Wembley and Safe (6): Sunderland fans – long term lovers of pain

Jake is sleeping soundly
Jake is sleeping soundly

Malcolm Dawson writes…..Fans of the radio show “I’m Sorry I Haven’t a Clue” will know that one of the long term favourite rounds, inevitably at the end of the programme, is the “Late arrivals at the …….ball.” Panellists are given a theme and come up with terrible puns based on it. For example if the topic was “Late arrivals at the Publicans’ ball” someone, probably Tim Brooke Taylor would say “Will you welcome please, Mr and Mrs Bitter-Shandy and their son…Arfur Bitter-Shandy. Graeme Garden’s running gag was always along the lines of “All the way from Sweden, Mr and Mrs Orders at the bar please, aven’t you all got homes to go to and their son Lars Orders at the bar etc., which is a very long winded way of welcoming, all the way from Sweden, regular contributor Lars Knutsen with his take on the season just gone.

We are football fans. We understand the pain and suffering of following that Sunderland football club can entail, experiencing the highs that are very high and the lows that are almost indescribably low. I was at most of the games for the amazing high 1973 FA Cup run, but also in attendance at Vicarage Road in September 1982 when we lost 8-0 at Watford in the top League, then Division 1.

If fans are defined by the people whose mood is affected by the fortunes of their club, we have had ups and downs to a bipolar level this season. As a BBC Radio 5Live commentator put it: “There are the makings of a good side in there somewhere”…and happily the players found that chemistry in a dynamic fashion at the right time to get the team out of trouble.

Fortunately we will indeed all remember the end of the season in sharpest focus. As Monsieur Salut will confirm, I had completely given up hope after the defeats at Spurs and at home to Everton. I sent in a piece of writing in which I was resigned to the drop, with trips to Millwall, Charlton and Blackpool (Yeovil and Doncaster were relegated!) on the horizon for next season, wondering whether Gus Poyet would keep his job. Fortunately, our editor was too busy with preparations ahead of the Chelsea game…I revised my contribution, and the team ensured that the rest is history.

I heard from a fellow fan from my home town of Boldon that the senior players, presumably galvanised by O’Shea and Cattermole, got together after the defeat at Spurs, and said, we will give this a real go, we are better than this. I credit Wes Brown for being psychologically robust enough after that tragic own goal against Everton, to put in cracking performances from then on. The same must be said of Mannone after his desperate efforts to keep the ball out of the net in City’s late equaliser at the Etihad. Even the commentator said that our keeper would not sleep that night.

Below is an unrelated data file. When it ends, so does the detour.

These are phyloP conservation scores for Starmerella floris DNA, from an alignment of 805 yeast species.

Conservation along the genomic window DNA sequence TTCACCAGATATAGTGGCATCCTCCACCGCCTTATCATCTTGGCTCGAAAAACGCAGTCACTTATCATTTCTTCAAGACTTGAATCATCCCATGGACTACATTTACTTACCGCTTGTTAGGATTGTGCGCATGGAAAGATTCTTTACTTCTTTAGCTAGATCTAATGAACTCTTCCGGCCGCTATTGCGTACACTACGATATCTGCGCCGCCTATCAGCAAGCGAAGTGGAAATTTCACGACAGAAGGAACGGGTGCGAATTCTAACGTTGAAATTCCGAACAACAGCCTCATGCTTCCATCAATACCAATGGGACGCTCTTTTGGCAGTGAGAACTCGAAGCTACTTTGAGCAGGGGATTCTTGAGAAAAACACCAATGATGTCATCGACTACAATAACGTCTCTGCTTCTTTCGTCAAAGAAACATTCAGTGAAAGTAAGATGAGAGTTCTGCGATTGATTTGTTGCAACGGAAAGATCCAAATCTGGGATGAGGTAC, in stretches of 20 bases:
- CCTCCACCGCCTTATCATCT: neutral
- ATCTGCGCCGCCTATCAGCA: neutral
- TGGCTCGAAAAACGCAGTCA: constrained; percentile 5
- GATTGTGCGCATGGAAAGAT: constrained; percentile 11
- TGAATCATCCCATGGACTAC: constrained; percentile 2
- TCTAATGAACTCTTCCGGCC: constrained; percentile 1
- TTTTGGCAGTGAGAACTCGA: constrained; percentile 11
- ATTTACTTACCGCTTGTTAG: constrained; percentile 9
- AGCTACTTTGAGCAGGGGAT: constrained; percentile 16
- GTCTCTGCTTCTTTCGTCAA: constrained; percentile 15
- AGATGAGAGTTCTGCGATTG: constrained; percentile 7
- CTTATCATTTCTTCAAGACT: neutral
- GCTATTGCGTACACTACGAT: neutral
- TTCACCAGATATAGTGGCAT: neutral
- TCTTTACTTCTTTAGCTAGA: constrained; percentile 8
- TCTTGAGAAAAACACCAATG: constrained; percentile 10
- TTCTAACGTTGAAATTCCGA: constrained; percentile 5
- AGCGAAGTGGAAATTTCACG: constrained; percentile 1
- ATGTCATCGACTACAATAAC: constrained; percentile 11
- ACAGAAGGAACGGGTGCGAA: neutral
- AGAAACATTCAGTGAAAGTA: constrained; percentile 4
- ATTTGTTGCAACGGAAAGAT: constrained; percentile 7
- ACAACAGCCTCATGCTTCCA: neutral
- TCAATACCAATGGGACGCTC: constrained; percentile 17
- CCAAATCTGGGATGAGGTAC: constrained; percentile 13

We need to remember though that this season has served some truly horrible performances, many of those in the 11 home league defeats, as well as those terrific highs. Notably that truly dominant win at Newcastle, after which I was sure we would pull away from the bottom and move into mid-table obscurity, a pretty good outcome after the desperate start we had under Di Canio.

Lars Knutsen touching base
Lars Knutsen touching base

I know that Swansea were party-poopers on the final day, but miracle was almost too mild a word for what had happened at Sunderland over the preceding 4 weeks. A totally amazing series of results, which show what stringing a few good performances together will do for confidence. The side will look quite different next season, with Borini likely to return to Liverpool, Jack Colback possibly going to Newcastle and the club perhaps not renewing Phil Bardsley’s or Seb Larsson’s contracts.

Fans cannot blame the players for keeping their options open while we looked certainties for relegation. We signed Larsson, Gardner, Vaughan and Fletcher from relegated clubs, and to be honest, it must have taken them time to get over the losing mentality. I reckon though that the backbone of the team will be unchanged, with Connor Wickham staking his claim. The late season revival was based on having Wickham to put the goals away, but also on a solid defence, notably at Chelsea and Man. United. The centre backs performed well, but they are getting older.

Work needs to be done though in the close season to clear out underperforming players, who have been inconsistent and dropped below the levels of effort and professionalism demanded by fans of Sunderland Football Club. I would like us to keep Larson though, he may be scoring less but his deliveries into the box are excellent.

According to the Daily Telegraph, Poyet is the 4th best manager of the year, with Steve Bruce in 6th spot. I obviously hope and expect to see an improvement in that placing next year, if Poyet is allowed to rebuild the side and if we do as well teams that should be our peers, such as Everton and Southampton. We should definitely be finishing above teams like Stoke City.

In November 2013 I wrote in my column as a response to “Brucie’s” version of his time at Sunderland: “So we are happy to let Bruce manage a club in a Rugby League town, struggling to get over 22,000 for a home game, and to provide a home to our former players and have his deluded view of his time at the SSOL. I predict now that we will finish above Hull City Tigers or whatever they are called today”.

One prediction at least came true, we did finish above Hull City. But I am delighted that my late Spring expectation of relegation, shared by many, did not come true.

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This is the latest contribution to our Wembley and Safe series of end-of-season reviews. To see all postings in the series, click anywhere on this paragraph.

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